Yet if the bulk of people who shift to working from home do it on a set timetable, like Mondays and Fridays, the peaks would become more intense on the other working days in the week. 

The ideal scenario would be that employers rotate rosters of people who work on a flexible arrangement so that we get across the board reduction in people traveling in peak on every weekday - journeys will be more pleasant with the same level of peak services.

There's also an argument to be made the concept of a weekend or Saturday/Sunday timetable needs to be ditched or dramatically altered.  If we get the working week right - through the reduction in trips by car and public transport - squeezing more out of what we already have - then we can't have everyone take to their cars on weekends, clogging the transport network up again.

Is it time to re-think long-distance inter-city commuting?

Taking the logic of continuing to work 1 or 2 days a week in a Melbourne office or any other state capital and the remaining 3 to 4 days an employee would work from home, it follows that the employee wouldn't necessarily need to live within metropolitan Melbourne.

Since the Regional Fast Rail projects of the 2000-2010 decade came online, patronage on Vline services has grown markedly.  Excluding the astronomical growth on the Geelong long that can be attributed to outer suburban patronage growth in places like Tarneit, more people are traveling from the regional cities and towns that surround Melbourne.

Where once I would have seen the logic in planning orthodoxy that resisted inter-city commuting, and facility far more of it, when it occurs less frequently, but with more people, the argument that the regional cities will become dormitory towns for the big smoke becomes a lot harder to justify.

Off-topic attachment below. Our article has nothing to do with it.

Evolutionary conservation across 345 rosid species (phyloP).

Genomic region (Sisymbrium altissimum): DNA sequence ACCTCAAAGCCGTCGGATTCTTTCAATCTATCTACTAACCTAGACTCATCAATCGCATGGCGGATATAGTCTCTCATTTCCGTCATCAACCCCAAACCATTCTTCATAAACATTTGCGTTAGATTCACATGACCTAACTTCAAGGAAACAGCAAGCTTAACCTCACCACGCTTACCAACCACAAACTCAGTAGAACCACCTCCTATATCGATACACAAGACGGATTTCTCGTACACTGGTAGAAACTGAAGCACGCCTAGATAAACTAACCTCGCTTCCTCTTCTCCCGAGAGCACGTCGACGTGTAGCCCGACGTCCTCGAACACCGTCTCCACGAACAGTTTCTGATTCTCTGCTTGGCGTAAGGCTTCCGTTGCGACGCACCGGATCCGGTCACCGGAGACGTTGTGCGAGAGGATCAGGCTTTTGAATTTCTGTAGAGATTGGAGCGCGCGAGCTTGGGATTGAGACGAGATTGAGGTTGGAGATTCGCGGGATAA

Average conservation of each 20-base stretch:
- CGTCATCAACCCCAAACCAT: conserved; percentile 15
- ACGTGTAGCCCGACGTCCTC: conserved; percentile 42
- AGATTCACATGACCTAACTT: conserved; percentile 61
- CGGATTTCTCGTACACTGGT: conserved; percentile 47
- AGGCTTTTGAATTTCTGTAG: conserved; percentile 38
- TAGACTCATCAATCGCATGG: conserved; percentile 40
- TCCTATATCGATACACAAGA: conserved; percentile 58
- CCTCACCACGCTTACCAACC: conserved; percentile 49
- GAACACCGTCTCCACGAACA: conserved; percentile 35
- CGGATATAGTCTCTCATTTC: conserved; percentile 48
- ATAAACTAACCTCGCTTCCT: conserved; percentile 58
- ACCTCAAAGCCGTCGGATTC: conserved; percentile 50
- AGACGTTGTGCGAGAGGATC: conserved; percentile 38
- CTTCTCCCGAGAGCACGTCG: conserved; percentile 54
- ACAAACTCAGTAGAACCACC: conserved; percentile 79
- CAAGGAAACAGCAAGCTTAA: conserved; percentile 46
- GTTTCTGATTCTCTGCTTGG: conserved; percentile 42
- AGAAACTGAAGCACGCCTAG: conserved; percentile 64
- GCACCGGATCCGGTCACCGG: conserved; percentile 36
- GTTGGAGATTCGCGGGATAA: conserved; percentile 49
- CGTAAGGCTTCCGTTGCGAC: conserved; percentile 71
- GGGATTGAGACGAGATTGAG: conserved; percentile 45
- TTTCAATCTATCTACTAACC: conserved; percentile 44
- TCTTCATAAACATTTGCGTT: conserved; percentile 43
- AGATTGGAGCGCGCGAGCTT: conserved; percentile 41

For the regional towns and cities, it's an opportunity to create shared workplaces which in turn will create agglomeration benefits in those towns and cities much like central Melbourne (or any other state capital) sees with all the ancillary businesses that serve office workers.  It, naturally, also benefits them from growing their respective populations which in turn would create more local jobs there as well.

For businesses with centralised offices whether it's in the CBD or a suburban node they can diversify the space they own or lease. 

Sure, you can be a cynic and point out the bean-counters in organisations will likely push for a reduction in office space if a large number of a business' employees start working remotely to save on outlays, but there'd also be an argument those workplaces could evolve and adapt to tasks they'll need to facilitate when the remote employees are on. their weekly jaunt in the office.

For capital cities, it means the pressure on housing sectors mightn't be as great with regional cities shouldering a much higher portion of the population burden.

For Victoria and to an extent New South Wales but not realistically any other state, this would mean the transport focus should shift to increasing capacity for regional services (which is a focus in Victoria and belatedly now in NSW) and connecting nodes in metropolitan areas so journeys can be facilitated by public transport rather than existing road networks.

That's one logic path - there may be others, however everyone should prepare for orthodoxy to be challenged in a post-COVID19 world.

Lead image credit: wikipedia.

Alastair Taylor

Alastair Taylor is a co-founder of Urban.com.au. Now a freelance writer, Alastair focuses on the intersection of public transport, public policy and related impacts on medium and high-density development.